If Australia’s privacy regulators had a dollar for every time a politician or senior official insisted citizens’ privacy is their number one priority, they might have enough funding to actually carry out their duties.
But instead - in the upside down world of pollie doublespeak - such pledges actually translate into a gradual, persistent, behind-the-scenes undermining of these statutory offices, in what has turned the bulk of Australia’s personal information regulators into agencies under siege.
In Australia, Commonwealth privacy law - which governs all organisations turning over more than $3 million a year, and all federal agencies - is enforced by the Office of the Australian Information Commissioner.
In the states and territories, separate acts define how government and health agencies in each jurisdiction are allowed to treat the vast troves of personal information they store. Western Australia, which lacks any privacy regulation, is the exception.
Nearly all currently have one thing in common: a resourcing choke-hold paired with a workload that gets bigger each day as governments jump on the technology bandwagon.
This week Canberra witnessed a rare privacy victory as parliament finally passed mandatory data breach notification rules that force government and big business to actually publicly admit when data is potentially compromised.
In a true symbol of parliament’s commitment to the cause, the laws took five years to come into play, despite being supported in principle by everyone in politics.
But we can't really expect much more from a government that quite openly tried to dismantle the OAIC under the guise of saving roughly $2.5 million (not quite half an Australia Post CEO salary) a year.
The federal regulator is undoubtedly the most powerful - and most publically embattled - privacy office in Australia. It has only just emerged from two years in budget purgatory while the government tried to push through legislation to dissolve the office and pass off its remaining functions to other agencies.
Even after its eleventh-hour reprieve in the May budget, the OAIC that remains is a new, leaner body just barely resourced to face what could be an unprecedented flood of mandatory data breach notifications from across the country.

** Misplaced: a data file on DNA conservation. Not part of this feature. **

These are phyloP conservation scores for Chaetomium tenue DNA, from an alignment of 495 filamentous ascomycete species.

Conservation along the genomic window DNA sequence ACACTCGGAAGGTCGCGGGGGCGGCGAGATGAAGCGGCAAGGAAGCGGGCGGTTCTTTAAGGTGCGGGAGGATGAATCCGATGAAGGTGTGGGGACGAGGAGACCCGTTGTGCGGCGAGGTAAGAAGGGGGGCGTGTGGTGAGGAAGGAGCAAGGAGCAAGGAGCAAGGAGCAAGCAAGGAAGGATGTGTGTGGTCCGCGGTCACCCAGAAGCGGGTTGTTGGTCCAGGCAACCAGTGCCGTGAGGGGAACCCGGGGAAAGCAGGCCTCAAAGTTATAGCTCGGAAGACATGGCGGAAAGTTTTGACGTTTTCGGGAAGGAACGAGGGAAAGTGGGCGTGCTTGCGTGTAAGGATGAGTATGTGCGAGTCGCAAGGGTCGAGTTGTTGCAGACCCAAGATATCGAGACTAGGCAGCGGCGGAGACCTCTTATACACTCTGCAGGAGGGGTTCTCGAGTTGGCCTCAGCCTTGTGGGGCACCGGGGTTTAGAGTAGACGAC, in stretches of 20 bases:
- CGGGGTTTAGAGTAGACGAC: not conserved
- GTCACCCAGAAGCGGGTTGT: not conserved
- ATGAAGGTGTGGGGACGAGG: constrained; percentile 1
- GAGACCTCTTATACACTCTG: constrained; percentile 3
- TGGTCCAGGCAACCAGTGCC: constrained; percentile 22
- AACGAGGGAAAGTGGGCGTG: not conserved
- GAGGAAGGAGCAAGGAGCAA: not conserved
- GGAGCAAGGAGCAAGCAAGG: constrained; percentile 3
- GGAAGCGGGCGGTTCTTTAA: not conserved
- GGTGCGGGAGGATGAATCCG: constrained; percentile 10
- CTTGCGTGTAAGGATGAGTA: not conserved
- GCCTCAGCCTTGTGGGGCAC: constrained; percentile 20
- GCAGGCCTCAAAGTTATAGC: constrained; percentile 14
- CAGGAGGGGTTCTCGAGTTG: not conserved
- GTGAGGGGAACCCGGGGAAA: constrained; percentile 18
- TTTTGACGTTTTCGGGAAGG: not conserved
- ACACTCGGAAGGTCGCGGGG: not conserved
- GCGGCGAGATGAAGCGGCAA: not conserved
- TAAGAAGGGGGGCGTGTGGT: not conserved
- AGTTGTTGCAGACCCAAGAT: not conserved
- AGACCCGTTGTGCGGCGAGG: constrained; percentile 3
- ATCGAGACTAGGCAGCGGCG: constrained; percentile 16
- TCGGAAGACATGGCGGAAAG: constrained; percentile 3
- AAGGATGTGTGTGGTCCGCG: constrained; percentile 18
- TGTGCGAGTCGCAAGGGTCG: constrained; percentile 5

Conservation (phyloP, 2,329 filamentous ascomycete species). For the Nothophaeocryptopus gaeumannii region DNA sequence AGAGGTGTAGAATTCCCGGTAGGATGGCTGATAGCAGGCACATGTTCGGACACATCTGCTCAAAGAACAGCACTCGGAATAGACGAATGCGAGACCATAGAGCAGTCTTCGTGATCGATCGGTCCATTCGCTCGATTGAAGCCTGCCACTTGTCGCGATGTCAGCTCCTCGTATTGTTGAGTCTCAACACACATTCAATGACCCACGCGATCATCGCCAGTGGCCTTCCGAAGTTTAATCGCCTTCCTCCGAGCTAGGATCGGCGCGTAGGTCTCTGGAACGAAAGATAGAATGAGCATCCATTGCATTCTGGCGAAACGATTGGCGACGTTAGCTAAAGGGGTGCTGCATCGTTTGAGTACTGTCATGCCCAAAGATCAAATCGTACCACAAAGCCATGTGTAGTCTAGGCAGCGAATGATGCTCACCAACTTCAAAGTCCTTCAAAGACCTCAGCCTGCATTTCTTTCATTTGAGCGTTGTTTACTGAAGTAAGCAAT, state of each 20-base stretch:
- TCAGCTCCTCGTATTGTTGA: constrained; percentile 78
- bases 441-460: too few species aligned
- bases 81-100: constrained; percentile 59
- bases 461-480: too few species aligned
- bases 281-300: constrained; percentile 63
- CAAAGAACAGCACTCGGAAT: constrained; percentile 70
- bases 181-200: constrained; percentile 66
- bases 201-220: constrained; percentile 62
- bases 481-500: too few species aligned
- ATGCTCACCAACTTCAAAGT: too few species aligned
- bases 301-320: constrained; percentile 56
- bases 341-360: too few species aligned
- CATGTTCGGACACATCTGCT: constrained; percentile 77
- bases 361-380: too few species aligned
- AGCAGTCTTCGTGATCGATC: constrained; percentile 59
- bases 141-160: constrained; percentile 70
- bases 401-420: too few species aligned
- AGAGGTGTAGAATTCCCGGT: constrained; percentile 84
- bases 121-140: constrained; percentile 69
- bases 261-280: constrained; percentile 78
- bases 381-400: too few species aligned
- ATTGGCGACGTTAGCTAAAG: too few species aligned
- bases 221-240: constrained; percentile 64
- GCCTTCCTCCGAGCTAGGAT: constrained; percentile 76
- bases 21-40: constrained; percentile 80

An endemic issue?
But with a total of 75 staff as of June 2016 (across FOI and privacy functions), even the struggling OAIC eclipses its NSW counterpart when it comes to resourcing.
In Sydney, the Information and Privacy Commission employs 29 staff, just eight of whom carry out the job of regulating privacy across a 400,000-person public service.
That’s eight people to make sure hospitals are properly securing the vital health details of 7.5 million residents, to investigate all complaints that come in every year, to check the privacy compliance of all the new surveillance gadgets police are clipping to their belts, and to guide the government through an unprecedented era of inter-agency data matching.
Privacy commissioner Elizabeth Coombs has no say in the resourcing or administration of the office, which is controlled by the state’s Information Commissioner.
NSW’s first ever privacy commissioner, Chris Puplick, offered his insight into the regulatory torment:
“As a statutory officer, unless you have a real budget that allows you to determine your own priorities, unless you have the capacity and resources to make your own decisions and to fulfill your basic statutory responsibilities, then the whole thing is a sham,” he told iTnews.
In Victoria, all bets are off: privacy commissioner David Watts and the Andrews government have taken to trading blows in public.
Watts’ protected statutory position can only be terminated with the agreement of both houses of state parliament. But he says the government is trying to get rid of him anyway with a restructure of his office that will see privacy merged with FOI, and both existing commissioners become sackable deputies under a newly appointed Information Commissioner.
The relationship hasn’t been helped by Watts' office launching a formal investigation into the premier himself, following reports Daniel Andrews ordered his parliamentarians and senior public servants to hand over their mobile phones as part of an anti-leak campaign.
The legislation to restructure Watts' office will resurface in the state’s upper house next week.
Up north, Queensland’s privacy commissioner Phil Green is staying stoic.
He might not want to take his chances with a government that treats his position with so much respect it left it vacant for four years.
But while the state of affairs in Queensland, Victoria, NSW, and the federal government might seem woeful, spare a thought for the residents of Western Australia, who have no Privacy Act at all.
So next time you hear a politician insist all their privacy protections boxes have been ticked - like when federal attorney-general George Brandis tells you his government “recognises that the privacy of citizens is of paramount importance” - spare a thought for the overworked and under-resourced privacy officers struggling to pick up the pieces when it all goes wrong.
Like the time Immigration published the details of 10,000 asylum seekers online, or Health released a billion lines of Medicare claims in a poorly encrypted spreadsheet.
Until the siege on Australia’s privacy regulators ends, voters have no real reason to believe politicians and officials when they insist their data tinkering is above board.
If they’ve got nothing to hide, why fear a watchdog with teeth?